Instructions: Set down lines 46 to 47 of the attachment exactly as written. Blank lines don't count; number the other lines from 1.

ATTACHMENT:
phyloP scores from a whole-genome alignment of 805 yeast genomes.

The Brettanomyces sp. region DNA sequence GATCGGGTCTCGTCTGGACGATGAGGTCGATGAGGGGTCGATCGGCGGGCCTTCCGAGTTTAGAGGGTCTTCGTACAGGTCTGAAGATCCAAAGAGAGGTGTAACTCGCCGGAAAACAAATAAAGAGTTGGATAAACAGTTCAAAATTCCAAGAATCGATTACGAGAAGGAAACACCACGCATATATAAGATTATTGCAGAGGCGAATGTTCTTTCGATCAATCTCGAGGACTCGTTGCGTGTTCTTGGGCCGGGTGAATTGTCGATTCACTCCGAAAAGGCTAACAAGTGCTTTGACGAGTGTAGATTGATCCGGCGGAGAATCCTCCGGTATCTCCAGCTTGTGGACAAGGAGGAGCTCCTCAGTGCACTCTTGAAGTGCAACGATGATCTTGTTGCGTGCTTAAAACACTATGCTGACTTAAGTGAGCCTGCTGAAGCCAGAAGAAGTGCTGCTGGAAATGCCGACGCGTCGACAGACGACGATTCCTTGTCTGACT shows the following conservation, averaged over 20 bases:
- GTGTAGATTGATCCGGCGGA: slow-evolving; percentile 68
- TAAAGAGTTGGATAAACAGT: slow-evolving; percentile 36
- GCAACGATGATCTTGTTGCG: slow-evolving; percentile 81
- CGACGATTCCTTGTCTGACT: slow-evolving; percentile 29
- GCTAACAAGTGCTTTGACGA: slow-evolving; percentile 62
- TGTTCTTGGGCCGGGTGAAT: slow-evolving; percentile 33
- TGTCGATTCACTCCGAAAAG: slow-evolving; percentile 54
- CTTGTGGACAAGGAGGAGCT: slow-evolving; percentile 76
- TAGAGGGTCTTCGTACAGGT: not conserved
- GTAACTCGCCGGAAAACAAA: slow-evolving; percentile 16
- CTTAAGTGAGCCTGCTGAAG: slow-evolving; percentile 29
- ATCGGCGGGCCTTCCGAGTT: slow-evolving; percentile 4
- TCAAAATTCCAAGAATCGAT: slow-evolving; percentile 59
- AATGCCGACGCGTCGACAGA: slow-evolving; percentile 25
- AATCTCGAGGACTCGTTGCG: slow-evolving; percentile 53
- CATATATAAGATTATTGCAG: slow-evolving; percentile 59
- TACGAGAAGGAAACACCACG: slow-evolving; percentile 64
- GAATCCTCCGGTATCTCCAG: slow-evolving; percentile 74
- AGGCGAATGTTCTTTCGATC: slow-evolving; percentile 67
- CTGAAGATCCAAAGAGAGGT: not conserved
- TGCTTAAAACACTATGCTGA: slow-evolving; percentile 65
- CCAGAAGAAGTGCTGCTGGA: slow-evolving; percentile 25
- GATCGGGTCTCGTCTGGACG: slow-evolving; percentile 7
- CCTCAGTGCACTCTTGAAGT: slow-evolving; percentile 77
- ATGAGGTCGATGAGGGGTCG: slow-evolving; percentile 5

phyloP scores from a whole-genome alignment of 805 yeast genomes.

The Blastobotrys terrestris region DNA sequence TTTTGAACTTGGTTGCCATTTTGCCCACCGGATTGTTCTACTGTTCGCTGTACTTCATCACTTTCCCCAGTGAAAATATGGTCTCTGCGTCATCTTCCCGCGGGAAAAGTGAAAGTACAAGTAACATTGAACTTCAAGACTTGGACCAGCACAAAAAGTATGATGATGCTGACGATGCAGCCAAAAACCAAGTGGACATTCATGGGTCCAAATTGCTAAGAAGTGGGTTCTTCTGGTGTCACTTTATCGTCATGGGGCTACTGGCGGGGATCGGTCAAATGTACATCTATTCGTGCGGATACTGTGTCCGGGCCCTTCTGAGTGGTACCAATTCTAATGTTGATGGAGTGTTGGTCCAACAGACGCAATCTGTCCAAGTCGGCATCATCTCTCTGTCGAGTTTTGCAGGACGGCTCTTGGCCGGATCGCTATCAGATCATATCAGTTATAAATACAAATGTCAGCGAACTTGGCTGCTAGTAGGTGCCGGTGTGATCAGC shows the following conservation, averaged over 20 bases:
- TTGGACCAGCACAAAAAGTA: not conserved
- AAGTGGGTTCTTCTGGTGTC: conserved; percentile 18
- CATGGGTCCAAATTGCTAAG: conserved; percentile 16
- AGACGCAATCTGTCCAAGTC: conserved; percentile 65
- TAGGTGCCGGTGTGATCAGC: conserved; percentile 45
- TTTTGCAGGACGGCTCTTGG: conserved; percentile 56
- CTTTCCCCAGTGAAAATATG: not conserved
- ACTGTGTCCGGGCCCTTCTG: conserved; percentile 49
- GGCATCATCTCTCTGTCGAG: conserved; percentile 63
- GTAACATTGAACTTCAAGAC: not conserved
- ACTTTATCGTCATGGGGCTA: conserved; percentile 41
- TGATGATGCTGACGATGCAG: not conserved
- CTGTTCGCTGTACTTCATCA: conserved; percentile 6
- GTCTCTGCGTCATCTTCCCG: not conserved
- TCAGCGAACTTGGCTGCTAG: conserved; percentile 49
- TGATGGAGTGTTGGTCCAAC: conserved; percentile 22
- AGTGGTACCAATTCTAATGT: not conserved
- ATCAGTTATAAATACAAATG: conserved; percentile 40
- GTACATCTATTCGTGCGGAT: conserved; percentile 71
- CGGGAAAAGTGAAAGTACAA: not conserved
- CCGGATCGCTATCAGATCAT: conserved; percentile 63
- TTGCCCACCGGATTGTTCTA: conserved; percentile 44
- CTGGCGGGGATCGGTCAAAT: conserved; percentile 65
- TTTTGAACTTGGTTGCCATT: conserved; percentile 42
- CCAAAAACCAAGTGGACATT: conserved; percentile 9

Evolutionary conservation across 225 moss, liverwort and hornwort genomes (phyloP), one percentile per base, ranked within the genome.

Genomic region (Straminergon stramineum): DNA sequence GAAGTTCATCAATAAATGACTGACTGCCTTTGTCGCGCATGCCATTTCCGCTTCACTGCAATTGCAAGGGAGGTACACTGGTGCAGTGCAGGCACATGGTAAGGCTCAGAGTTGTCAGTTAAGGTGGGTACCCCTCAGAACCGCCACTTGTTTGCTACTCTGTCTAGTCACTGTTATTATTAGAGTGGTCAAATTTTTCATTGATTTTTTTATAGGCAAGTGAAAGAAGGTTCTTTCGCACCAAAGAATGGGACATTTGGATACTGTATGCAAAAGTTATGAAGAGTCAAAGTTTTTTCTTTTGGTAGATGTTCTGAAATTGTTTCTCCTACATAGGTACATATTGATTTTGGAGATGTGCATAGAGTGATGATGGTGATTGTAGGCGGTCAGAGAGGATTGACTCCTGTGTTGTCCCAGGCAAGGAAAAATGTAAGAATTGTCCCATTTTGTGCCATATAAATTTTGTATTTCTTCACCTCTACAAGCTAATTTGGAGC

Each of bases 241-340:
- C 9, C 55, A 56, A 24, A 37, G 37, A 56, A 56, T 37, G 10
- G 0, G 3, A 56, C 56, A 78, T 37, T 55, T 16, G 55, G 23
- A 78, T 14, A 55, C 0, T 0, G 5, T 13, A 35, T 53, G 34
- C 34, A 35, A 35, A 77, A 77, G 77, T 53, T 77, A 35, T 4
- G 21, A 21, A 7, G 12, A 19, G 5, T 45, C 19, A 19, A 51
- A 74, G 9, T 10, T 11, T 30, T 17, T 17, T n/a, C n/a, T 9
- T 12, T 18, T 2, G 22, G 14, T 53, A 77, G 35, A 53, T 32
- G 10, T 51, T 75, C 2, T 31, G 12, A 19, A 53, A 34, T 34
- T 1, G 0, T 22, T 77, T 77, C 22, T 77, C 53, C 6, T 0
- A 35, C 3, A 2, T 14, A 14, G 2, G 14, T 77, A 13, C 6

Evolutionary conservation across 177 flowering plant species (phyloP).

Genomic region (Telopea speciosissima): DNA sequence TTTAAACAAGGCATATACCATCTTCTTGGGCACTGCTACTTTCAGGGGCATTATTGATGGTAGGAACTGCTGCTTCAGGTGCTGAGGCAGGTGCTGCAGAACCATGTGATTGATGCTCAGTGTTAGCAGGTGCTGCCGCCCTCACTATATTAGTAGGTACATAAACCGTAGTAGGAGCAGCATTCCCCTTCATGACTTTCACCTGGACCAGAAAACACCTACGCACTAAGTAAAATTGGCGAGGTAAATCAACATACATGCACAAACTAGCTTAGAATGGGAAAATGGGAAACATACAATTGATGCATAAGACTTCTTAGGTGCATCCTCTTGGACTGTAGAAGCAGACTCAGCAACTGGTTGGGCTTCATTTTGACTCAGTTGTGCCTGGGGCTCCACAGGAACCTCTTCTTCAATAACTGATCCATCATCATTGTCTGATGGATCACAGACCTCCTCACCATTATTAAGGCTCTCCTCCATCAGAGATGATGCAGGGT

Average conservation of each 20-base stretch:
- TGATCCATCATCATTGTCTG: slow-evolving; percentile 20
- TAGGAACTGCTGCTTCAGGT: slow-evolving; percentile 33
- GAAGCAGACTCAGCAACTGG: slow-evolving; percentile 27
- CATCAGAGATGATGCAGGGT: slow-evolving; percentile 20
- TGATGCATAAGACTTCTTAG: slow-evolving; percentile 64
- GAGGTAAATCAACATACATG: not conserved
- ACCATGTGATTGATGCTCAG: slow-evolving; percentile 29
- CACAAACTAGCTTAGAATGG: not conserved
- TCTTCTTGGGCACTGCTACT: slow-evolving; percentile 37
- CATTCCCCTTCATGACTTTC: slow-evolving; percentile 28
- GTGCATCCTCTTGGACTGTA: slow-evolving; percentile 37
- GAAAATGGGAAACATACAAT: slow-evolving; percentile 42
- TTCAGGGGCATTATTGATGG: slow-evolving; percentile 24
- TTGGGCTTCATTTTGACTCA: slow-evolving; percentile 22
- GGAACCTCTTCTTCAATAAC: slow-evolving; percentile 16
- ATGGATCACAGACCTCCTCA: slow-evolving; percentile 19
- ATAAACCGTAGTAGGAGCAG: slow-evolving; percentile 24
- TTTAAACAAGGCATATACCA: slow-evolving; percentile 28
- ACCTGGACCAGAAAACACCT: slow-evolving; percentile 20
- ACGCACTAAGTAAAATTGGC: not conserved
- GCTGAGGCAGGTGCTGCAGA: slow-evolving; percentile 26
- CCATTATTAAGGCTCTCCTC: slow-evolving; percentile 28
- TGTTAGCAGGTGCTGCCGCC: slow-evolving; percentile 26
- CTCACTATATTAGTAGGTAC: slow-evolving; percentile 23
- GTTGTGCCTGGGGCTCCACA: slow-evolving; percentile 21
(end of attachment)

- AGTGGTACCAATTCTAATGT: not conserved
- ATCAGTTATAAATACAAATG: conserved; percentile 40